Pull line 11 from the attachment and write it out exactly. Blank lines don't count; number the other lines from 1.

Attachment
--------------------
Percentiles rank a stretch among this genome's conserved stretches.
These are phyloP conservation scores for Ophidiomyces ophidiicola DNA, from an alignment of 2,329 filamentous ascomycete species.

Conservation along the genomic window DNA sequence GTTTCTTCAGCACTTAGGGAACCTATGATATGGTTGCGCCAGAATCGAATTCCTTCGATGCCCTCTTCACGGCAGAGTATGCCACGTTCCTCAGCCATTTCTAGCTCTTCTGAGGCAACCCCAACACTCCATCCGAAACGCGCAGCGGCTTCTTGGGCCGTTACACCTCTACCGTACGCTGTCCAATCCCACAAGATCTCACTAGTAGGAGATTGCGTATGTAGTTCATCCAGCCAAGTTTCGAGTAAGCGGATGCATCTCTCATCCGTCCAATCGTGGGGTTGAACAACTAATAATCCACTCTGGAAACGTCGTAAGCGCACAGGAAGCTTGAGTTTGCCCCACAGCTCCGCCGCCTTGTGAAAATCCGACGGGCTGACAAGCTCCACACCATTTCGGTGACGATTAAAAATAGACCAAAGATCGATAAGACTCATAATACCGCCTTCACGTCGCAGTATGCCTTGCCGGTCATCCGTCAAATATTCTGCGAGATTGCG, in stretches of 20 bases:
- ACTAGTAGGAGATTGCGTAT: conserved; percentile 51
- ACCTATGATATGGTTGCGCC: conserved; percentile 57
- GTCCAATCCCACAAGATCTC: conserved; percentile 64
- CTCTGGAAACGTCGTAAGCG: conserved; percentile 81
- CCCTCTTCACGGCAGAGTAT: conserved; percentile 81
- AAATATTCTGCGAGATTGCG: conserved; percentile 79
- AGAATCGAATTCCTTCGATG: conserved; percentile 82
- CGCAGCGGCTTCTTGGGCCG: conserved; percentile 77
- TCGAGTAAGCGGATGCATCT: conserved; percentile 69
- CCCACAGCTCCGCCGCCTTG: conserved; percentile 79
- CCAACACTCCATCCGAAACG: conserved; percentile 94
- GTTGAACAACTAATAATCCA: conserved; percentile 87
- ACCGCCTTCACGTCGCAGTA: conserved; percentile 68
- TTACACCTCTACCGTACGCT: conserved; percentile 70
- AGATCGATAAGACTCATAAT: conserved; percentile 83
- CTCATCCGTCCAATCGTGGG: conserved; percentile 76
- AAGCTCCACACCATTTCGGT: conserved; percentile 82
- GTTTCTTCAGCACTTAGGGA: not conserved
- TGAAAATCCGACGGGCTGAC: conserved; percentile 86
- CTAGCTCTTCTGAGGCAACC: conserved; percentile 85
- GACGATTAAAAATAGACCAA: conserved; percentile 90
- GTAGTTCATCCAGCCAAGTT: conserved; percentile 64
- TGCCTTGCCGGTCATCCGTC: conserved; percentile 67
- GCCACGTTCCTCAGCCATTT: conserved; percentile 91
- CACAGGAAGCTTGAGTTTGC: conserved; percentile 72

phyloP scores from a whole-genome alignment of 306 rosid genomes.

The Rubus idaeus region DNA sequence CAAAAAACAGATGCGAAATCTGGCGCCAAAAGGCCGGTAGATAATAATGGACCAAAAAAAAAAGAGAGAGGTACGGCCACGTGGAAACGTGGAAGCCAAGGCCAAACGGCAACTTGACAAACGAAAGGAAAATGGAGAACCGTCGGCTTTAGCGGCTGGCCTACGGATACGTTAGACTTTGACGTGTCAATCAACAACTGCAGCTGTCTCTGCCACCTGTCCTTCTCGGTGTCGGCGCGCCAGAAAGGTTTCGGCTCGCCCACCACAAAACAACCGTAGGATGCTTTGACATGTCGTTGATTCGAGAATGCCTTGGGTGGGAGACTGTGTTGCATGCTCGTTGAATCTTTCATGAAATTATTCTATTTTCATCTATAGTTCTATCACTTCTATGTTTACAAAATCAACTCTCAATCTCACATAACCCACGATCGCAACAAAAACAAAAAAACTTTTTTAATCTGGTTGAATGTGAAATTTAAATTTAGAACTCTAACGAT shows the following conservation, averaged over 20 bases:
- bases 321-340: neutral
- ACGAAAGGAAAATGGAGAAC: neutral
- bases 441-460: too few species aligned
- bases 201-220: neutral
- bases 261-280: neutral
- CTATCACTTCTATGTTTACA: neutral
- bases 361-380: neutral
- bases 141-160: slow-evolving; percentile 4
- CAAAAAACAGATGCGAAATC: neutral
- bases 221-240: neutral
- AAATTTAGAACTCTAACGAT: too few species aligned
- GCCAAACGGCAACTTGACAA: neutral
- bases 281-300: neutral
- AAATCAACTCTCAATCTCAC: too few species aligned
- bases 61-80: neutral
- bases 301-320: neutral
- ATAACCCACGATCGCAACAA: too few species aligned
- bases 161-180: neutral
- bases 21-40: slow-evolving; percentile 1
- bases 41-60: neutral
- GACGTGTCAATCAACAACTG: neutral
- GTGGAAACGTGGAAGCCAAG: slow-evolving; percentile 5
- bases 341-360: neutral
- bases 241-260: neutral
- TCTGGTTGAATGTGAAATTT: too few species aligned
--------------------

- CGCAGCGGCTTCTTGGGCCG: conserved; percentile 77